Green, a film by Patrick Rouxel
GREEN is her name, she is alone in a world that doesn’t belong to her. She is a female orangutan, victim of deforestation and resource exploitation. This film is an emotional journey with GREEN’s final days. With no narration, it is a visual ride presenting the devastating impacts of logging and land clearing for palm oil plantations, the choking haze created by rainforest fires and the tragic end of rainforest biodiversity. We watch the effects of consumerism and are faced with our personal accountability in the loss of the world’s rainforest treasures.
The film “Green”, is a 48 min long documentary on the Indonesian rainforest, deforestation and orangutan extinction. It is a silent film (without narration, but with music) which addresses itself both to the Indonesians and the consumers of wood/paper/palm oil around the world.
This important documentary was filmed in the fast disappearing Indonesian rainforest and is not narrated, however, its message is clear and frightening. The home of the Orangutan and many other wildlife species in Indonesia is being decimated at an alarming rate by consumer need and greed.
The film features the widespread practice of ‘slash and burn’ to clear the lush rainforest to make way for extensive palm oil plantations which we, the consumer, support in our demand for our favorite foods, magazines, cosmetics, and, increasingly, bio-fuel. The practice has also seen Indonesia move into third place behind the US and China with regard to carbon emissions due to the uncovering of peat soil which has lain, undisturbed, below the tropical rainforest for centuries. The film exposes the illegal pet trade that thrives in Indonesia and the sick, despairing lives of those Orangutan who spend years, often all their lives, locked in small cages, suffering, alone.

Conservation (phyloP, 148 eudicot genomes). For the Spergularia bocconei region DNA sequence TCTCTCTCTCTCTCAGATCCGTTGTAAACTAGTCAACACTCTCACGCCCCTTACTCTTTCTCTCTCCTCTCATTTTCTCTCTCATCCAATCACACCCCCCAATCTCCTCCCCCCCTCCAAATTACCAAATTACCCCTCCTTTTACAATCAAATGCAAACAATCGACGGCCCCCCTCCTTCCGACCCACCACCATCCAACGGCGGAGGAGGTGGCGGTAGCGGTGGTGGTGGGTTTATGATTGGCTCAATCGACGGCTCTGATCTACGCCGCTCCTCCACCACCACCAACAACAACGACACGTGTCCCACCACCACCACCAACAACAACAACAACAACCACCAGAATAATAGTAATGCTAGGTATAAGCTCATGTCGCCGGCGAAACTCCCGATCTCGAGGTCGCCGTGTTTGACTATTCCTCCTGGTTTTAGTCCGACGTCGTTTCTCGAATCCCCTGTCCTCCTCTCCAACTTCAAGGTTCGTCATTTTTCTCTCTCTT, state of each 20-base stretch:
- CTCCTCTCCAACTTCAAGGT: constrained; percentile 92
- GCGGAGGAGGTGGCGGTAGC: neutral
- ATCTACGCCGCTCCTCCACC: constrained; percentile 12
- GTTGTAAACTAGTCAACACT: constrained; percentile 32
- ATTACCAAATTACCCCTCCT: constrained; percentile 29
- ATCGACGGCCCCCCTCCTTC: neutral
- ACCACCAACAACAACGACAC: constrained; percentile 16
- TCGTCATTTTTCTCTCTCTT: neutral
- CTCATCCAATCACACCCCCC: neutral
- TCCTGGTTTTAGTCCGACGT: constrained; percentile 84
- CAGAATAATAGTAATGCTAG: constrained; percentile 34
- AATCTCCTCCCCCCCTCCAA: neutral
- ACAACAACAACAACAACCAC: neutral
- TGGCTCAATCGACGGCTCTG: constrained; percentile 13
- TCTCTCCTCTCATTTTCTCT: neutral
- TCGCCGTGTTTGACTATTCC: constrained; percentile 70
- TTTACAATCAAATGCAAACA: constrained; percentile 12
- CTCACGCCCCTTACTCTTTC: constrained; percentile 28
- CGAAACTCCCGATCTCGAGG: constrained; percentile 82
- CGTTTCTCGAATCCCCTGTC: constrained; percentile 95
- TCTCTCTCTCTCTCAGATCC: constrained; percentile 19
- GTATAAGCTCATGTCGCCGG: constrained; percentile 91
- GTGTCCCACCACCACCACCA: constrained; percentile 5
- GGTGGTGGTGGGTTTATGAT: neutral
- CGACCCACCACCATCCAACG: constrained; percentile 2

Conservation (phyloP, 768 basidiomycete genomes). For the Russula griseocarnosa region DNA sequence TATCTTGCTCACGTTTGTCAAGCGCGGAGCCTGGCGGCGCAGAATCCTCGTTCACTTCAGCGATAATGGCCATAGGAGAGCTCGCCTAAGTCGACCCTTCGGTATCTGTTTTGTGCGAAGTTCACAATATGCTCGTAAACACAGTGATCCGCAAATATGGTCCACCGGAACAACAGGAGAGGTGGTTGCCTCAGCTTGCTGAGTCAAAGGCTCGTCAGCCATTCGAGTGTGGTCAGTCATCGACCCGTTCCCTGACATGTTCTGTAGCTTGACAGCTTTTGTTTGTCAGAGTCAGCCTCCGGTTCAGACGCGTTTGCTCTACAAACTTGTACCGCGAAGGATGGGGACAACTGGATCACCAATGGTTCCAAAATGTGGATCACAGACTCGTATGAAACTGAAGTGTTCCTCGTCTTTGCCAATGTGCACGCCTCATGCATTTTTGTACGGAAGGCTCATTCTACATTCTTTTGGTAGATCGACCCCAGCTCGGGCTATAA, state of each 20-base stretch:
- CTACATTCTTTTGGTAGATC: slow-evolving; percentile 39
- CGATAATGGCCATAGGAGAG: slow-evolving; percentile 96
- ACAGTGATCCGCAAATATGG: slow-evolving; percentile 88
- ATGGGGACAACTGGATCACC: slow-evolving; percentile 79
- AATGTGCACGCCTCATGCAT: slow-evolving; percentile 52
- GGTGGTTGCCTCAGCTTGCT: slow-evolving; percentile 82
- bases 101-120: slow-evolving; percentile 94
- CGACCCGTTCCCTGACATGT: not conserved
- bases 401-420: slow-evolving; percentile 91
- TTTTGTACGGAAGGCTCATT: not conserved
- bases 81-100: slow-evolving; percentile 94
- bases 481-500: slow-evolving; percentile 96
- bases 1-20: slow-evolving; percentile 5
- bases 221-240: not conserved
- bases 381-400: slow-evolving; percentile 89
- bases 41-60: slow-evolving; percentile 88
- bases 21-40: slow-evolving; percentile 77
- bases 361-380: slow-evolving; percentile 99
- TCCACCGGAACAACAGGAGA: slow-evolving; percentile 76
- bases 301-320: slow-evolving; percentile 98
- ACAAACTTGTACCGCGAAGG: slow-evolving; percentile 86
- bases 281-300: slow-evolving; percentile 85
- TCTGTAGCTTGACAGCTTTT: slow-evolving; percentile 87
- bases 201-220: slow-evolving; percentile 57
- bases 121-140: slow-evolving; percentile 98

The story thread follows the fate of a female Orangutan who has been captured and brought in because her forest home has been decimated. She is one of the lucky ones – most are slaughtered without mercy when caught. Her fate though, is not a happy one, as her trauma at the hands of man is too great. Your heart will break with resounding pity, but it is even more sobering to know that she is only one of hundreds every week who will suffer a similar fate.
Make sure everyone you know watches this documentary. We owe it to our friends, the gentle Orangutan, we owe it to our planet, and we owe it to ourselves so that we can learn from it.
Green needs to be taken seriously. That means it, and the issues it touches upon, need to be studied critically. The purpose of this site is to facilitate that study and make Green even more accessible to student audiences. We hope that this will facilitate the action and thinking that Green requires. For it is difficult just to watch it, but what to do requires some thought.